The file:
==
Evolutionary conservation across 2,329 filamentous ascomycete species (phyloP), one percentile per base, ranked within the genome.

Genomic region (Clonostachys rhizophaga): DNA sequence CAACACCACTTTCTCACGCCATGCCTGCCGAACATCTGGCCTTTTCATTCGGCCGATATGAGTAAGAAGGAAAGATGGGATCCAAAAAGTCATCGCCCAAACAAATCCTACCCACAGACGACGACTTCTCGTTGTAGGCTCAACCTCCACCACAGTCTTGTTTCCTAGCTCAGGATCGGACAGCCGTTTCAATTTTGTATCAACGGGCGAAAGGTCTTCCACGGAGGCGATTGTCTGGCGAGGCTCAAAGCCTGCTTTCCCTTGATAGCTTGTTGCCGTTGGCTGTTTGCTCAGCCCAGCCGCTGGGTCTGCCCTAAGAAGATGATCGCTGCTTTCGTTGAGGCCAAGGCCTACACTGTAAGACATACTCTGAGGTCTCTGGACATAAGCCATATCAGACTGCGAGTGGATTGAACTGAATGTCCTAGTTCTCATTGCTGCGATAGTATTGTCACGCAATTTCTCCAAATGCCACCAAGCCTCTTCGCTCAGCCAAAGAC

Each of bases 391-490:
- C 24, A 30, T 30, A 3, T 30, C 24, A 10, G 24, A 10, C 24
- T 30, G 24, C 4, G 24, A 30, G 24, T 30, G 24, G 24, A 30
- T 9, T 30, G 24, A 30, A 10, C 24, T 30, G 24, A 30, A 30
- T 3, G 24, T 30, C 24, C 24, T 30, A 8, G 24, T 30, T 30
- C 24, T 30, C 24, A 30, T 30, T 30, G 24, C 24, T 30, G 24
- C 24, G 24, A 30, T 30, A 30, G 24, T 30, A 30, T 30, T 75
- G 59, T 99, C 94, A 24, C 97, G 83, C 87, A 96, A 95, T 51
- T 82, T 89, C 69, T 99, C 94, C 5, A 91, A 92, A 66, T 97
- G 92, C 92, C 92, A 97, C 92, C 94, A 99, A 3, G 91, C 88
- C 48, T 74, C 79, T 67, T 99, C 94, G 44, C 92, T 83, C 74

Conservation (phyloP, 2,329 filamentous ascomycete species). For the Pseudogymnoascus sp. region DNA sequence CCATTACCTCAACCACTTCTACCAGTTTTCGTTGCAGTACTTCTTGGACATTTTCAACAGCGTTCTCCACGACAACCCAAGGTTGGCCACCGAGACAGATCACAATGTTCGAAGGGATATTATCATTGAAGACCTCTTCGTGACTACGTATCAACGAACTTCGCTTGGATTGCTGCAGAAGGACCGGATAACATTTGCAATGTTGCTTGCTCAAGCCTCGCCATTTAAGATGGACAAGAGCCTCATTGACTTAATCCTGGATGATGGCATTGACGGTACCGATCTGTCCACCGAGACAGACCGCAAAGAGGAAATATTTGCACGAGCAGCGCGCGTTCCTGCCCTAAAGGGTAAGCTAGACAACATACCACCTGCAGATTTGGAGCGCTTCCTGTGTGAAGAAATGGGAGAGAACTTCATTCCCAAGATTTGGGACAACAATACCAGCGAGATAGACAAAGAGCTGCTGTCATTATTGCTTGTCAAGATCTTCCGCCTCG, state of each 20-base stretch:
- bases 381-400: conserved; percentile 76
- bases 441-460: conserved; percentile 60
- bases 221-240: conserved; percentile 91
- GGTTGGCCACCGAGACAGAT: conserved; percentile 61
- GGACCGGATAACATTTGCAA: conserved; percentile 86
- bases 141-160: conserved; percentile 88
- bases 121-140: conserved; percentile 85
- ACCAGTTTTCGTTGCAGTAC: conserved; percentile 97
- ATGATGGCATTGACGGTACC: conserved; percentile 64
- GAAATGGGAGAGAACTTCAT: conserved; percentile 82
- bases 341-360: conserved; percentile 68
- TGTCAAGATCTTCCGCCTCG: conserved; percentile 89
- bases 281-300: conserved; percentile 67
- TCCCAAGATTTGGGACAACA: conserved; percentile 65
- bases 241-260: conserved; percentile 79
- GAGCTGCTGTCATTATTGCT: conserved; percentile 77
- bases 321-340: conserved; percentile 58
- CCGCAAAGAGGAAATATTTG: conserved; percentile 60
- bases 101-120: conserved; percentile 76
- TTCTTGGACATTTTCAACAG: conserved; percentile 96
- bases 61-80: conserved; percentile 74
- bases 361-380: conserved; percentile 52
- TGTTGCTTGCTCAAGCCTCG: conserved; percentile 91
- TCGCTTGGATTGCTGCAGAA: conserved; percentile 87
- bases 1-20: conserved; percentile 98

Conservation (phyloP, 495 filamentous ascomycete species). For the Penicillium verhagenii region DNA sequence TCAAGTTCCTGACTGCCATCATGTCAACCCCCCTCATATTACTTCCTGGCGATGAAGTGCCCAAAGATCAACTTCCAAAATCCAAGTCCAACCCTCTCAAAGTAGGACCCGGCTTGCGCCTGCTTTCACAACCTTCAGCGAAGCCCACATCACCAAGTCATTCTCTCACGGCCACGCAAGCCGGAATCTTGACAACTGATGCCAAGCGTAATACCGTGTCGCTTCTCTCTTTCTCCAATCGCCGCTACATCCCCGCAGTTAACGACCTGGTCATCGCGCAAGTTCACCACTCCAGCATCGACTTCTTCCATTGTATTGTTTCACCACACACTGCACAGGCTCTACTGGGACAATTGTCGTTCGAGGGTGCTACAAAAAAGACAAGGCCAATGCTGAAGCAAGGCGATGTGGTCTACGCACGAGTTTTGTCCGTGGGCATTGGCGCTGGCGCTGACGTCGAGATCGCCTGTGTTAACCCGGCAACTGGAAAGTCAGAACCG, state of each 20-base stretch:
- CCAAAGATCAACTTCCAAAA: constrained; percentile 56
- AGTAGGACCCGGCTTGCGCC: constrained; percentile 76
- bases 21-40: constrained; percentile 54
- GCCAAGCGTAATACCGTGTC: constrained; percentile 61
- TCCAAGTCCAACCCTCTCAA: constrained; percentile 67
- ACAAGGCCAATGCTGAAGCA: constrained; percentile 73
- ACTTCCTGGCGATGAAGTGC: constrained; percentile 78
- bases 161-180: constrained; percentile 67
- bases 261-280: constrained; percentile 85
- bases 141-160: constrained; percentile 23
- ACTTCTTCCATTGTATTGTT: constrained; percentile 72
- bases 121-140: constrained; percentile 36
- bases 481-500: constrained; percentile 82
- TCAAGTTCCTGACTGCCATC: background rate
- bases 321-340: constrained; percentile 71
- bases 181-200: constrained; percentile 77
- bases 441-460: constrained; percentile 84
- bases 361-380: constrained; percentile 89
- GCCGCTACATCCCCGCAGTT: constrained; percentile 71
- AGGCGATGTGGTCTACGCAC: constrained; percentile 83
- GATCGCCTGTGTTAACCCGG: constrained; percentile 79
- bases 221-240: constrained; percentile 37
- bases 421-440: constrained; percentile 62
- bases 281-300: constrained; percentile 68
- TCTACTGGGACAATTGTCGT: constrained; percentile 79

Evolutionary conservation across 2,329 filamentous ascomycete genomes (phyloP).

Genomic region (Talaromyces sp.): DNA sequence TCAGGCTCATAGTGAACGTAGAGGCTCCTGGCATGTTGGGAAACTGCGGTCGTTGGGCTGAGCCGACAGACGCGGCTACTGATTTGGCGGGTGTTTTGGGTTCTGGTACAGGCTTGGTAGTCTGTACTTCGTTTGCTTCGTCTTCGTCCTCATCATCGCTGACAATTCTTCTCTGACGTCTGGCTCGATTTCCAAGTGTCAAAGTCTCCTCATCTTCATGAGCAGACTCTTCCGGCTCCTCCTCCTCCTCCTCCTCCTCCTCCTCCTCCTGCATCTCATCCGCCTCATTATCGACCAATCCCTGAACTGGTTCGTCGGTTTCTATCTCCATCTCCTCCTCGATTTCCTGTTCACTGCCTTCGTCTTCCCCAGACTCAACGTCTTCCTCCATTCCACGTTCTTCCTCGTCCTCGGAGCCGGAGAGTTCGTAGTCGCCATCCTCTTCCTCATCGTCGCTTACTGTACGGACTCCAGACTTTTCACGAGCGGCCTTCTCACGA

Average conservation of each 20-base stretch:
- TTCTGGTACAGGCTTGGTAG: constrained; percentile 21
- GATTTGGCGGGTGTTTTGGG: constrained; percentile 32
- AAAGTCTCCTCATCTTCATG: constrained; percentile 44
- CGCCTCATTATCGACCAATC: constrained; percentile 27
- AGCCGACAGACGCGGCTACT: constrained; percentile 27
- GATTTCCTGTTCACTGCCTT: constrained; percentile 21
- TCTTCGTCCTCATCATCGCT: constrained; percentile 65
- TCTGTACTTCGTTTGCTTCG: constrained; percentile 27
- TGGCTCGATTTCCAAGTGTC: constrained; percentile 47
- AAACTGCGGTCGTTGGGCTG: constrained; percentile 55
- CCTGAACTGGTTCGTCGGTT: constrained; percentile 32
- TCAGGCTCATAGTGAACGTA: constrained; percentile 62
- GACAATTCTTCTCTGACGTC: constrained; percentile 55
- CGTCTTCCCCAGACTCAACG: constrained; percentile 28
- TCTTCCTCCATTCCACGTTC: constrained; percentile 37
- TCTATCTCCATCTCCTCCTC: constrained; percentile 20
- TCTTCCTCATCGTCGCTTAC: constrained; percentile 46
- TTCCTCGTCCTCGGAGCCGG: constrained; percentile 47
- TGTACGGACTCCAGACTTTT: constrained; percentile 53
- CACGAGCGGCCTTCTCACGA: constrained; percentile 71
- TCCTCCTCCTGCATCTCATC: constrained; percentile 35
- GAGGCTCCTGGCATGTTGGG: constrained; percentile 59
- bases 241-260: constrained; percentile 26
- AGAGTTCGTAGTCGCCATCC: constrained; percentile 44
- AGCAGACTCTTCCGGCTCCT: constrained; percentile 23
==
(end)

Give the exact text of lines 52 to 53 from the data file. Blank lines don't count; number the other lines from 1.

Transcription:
- bases 121-140: constrained; percentile 36
- bases 481-500: constrained; percentile 82